that Limerick ceased to acknowledge its ancient lords as masters. Its
king, Donnell O’Brien, was indeed one of the first of the Irish princes,
who, forsaking the Irish monarch after the arrival of Strongbow, leagued
himself with the English in support of Mac Murrogh, whose daughter, the
half sister of the Earl’s wife, he had married; and as a reward for his
defection, the king of Limerick claimed the assistance of Strongbow in
attacking the king of Ossory. The result of this request is so honourable
to the character of one of the Norman chiefs, and is so graphically
sketched by Maurice Regan, the king of Leinster’s secretary, that we are
tempted to relate it in his own words, as translated by Sir George Carew.

“The Erle was no sooner come to the city (Waterford) but a messenger
from O’Brien, kyng of Limerick, repaired unto him from his master,
praying hym with all his forces to march into Ossery against Donald,
that common enemie. The cause of friendship between the Erle and O’Brien
was, that O’Brien had married one of the daughters of Dermond, kyng of
Leinster, and half sister to the Erle’s wife. Unto the message the Erle
made answeare, that he would satisfie O’Brien’s request, and they met at
Ydough, and being joined, their forces were two thousand strong. Donald,
fearinge the approach of his enemies, sent to the Erle to desire hym that
he mought have a safe guard to come unto him, and then he doubted not
but to gyve hym satisfaction. The request was graunted, and Maurice de
Prindergast was sent for hym; but he, for the more securitie, obtained
the words of the Erle and O’Brien, and the othes of all the chieftains
of the army, that the kyng of Ossery shuld come and return in safetie;
which done, he went to Donald, and within fewe hours he brought hym to
the campe in the presence of all the army. The Erle and O’Brien chardged
him with divers treasons and practices which he had attempted against
his lord the kyng of Leinster, deceased; and O’Brien, and all the
captens, disallowinge of his excuses, councelled the Erle to hang him,
and O’Brien, without delay, commanded his men to harrasse and spoile
Donald’s countrie, which willingly they performed. Maurice de Prindergast
misliking these proceedings, and seeinge the danger the king of Ossery
was in, presently mounted on his horse, commaunded his companie to do
the like, and said, ‘My lords, what do you mean to do?’ and turning to
the captens, he tould them ‘that they dishonoured themselves, and that
they had falsified their faitths unto hym,’ and sware by the cross of his
sword that no man there that day shoulde dare lay handes on the kyng of
Ossory; whereupon the Erle having sense of his honour, calling to mynde
how far it was ingaged, delivered Donald unto Maurice, commaunding him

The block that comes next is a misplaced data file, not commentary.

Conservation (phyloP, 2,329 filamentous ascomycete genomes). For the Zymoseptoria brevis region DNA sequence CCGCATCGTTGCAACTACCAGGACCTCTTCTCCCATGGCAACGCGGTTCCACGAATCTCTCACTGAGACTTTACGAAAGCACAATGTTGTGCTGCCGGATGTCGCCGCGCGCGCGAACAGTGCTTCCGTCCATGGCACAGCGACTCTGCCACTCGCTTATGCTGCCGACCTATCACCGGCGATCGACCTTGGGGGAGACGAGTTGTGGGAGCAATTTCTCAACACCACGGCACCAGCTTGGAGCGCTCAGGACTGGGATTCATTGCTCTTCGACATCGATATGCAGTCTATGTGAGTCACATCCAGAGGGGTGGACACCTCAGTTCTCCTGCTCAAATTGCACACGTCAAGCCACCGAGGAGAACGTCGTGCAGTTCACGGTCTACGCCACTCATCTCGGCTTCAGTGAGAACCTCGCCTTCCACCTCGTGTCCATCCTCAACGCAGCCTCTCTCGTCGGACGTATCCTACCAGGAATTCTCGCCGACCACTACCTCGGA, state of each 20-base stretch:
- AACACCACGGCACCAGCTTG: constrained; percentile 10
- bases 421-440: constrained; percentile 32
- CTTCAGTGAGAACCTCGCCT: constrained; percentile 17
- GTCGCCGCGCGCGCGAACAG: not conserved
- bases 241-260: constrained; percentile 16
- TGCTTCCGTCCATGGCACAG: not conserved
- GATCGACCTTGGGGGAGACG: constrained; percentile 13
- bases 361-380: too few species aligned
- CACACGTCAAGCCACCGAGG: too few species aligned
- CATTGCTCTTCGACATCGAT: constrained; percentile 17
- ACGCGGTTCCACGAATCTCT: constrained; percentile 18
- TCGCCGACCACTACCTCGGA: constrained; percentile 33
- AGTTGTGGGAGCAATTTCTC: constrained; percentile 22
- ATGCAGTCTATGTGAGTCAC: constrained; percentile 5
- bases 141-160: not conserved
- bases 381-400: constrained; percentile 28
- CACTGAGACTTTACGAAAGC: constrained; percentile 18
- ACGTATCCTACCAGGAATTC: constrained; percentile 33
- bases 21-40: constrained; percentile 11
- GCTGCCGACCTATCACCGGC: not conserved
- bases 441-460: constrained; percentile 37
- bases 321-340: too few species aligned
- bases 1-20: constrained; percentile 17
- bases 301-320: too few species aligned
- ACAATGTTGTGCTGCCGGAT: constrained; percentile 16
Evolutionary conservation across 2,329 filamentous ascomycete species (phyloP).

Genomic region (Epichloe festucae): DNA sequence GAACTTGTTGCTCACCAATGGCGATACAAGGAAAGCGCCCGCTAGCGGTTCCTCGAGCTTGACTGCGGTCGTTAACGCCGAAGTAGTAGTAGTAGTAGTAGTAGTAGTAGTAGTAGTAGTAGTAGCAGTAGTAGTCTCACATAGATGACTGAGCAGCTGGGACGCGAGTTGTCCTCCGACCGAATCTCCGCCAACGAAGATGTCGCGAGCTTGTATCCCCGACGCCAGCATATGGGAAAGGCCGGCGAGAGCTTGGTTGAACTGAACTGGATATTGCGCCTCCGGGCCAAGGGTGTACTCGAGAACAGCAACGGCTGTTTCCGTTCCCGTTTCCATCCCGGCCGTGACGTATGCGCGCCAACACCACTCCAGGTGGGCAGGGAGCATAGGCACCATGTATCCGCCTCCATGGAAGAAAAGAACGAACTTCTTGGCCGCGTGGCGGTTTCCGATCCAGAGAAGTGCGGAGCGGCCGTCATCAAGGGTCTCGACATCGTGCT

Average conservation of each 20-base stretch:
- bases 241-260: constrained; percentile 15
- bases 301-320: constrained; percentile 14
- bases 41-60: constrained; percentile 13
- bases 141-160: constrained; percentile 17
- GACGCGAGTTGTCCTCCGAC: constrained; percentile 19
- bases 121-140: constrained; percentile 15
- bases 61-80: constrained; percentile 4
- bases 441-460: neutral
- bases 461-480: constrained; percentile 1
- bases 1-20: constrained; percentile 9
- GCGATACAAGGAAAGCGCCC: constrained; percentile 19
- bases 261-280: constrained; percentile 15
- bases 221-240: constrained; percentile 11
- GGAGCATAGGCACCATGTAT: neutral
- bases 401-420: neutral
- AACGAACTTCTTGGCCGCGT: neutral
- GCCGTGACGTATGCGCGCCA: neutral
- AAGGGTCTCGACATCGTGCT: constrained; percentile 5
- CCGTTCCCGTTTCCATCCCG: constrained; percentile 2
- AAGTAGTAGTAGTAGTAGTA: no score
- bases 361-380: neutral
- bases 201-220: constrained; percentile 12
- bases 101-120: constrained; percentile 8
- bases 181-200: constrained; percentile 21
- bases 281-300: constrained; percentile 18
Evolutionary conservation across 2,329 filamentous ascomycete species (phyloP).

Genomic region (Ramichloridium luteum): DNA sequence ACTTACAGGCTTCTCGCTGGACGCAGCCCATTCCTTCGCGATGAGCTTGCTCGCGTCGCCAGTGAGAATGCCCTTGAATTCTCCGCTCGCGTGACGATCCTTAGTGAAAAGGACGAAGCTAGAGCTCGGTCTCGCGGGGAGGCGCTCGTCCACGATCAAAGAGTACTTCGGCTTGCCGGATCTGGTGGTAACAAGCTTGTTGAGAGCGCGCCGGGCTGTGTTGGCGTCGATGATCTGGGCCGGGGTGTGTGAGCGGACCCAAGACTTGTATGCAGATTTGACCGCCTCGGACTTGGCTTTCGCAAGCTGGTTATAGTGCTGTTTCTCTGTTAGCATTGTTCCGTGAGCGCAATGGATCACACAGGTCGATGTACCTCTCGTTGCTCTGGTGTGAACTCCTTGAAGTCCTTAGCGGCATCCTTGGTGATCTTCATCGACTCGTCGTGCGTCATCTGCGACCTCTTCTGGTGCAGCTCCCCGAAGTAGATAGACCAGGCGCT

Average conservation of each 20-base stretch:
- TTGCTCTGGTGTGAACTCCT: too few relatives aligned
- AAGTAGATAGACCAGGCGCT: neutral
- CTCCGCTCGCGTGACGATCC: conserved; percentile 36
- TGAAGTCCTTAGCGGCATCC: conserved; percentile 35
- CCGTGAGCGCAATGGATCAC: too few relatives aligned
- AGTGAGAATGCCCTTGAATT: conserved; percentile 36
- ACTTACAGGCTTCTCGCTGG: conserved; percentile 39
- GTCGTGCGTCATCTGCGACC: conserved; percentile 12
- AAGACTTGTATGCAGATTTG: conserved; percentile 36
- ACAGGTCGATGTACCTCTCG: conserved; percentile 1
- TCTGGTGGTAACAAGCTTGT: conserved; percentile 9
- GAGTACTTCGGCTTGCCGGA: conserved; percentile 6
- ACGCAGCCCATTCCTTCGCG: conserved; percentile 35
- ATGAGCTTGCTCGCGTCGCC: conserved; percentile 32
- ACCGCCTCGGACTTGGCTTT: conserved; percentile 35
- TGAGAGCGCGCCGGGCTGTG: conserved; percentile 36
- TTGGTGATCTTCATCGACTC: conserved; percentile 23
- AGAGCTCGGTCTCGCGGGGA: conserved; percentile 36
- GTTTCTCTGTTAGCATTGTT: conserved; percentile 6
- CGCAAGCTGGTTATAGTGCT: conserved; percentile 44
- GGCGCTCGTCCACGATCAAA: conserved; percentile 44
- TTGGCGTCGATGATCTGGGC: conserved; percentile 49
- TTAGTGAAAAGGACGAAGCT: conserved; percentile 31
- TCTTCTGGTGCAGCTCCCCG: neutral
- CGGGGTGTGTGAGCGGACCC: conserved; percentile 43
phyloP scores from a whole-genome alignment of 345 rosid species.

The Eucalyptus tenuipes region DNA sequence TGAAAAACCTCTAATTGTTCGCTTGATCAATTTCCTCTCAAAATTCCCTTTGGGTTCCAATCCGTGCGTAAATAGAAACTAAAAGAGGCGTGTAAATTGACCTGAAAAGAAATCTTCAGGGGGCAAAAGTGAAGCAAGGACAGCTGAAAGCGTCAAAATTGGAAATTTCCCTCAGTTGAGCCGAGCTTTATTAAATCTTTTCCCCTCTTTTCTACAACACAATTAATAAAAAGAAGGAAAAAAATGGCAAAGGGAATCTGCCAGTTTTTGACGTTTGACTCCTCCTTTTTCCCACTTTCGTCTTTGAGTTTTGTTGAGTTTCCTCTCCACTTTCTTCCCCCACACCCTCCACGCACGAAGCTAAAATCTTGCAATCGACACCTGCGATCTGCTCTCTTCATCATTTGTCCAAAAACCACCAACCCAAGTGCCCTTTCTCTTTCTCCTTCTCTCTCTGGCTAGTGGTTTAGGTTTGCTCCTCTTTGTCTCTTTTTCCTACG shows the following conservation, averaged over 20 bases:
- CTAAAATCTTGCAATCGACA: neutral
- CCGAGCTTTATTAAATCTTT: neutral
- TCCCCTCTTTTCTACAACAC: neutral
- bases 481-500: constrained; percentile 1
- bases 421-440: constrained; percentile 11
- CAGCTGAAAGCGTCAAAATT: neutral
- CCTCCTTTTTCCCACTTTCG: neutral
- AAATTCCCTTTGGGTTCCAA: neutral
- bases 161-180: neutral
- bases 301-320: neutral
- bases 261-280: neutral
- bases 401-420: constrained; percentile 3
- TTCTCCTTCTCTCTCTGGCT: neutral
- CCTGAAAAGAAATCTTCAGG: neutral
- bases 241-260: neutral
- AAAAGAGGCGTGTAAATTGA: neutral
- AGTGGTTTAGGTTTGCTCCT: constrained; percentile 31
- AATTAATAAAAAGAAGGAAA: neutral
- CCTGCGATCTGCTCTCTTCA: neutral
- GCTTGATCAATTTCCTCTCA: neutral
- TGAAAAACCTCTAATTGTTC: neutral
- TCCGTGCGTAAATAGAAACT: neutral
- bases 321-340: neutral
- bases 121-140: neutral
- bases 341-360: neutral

to see him safely conveyed unto his men. Upon the way in their retorn
they encountered O’Brien’s men, laden with the spoiles of Ossery.
Prindergast chardged them, slaying nine or ten of those free booters;
and having brought Donald to his men, lodged with him that night in the
woods, and the next morning returned to the Erle.”

For the part which Donnell O’Brien thus acted, he had to defend himself
from the merited vengeance of the Irish monarch; and though he was for
a time able to ward it off by the assistance of Robert Fitzstephen, he
deemed it prudent, on the death of Mac Murrogh in 1171, to return to
his allegiance to Roderic, and give him hostages for his fidelity. On
the arrival of King Henry II. in Ireland, however, in 1172, he again
submitted to the authority of the English monarch, to whom he came upon
the banks of the river near Cashel, swore fealty, and became tributary.

But these oaths were not long held sacred by Donnell. The return of the
king to England was soon followed by a general outburst of the Irish
princes against the unjust encroachments of the adventurers, and Donnell
O’Brien, once more taking possession of Limerick, led his troops,
which were strengthened by the battalions of West Connaught, into the
strongholds of the English in Kilkenny, who hastily retreated before
them into Waterford, and left the country a prey to their devastations.
To punish these daring aggressions of Donnell, Earl Strongbow, in the
following year, as stated in the Annals of Inisfallen, collecting a large
body of the English from the various parts of Ireland, marched into the
heart of O’Brien’s territory, where he was met and encountered by him
at Thurles, and defeated with a loss of four knights and seven hundred
men. Strongbow, returning to Waterford, found the gates closed against
him; the people, hearing of his defeat, having seized on the garrison in
his absence, and put them to the sword. After a month’s sojourn on the
little island, as it is called, in the mouth of the river at Waterford.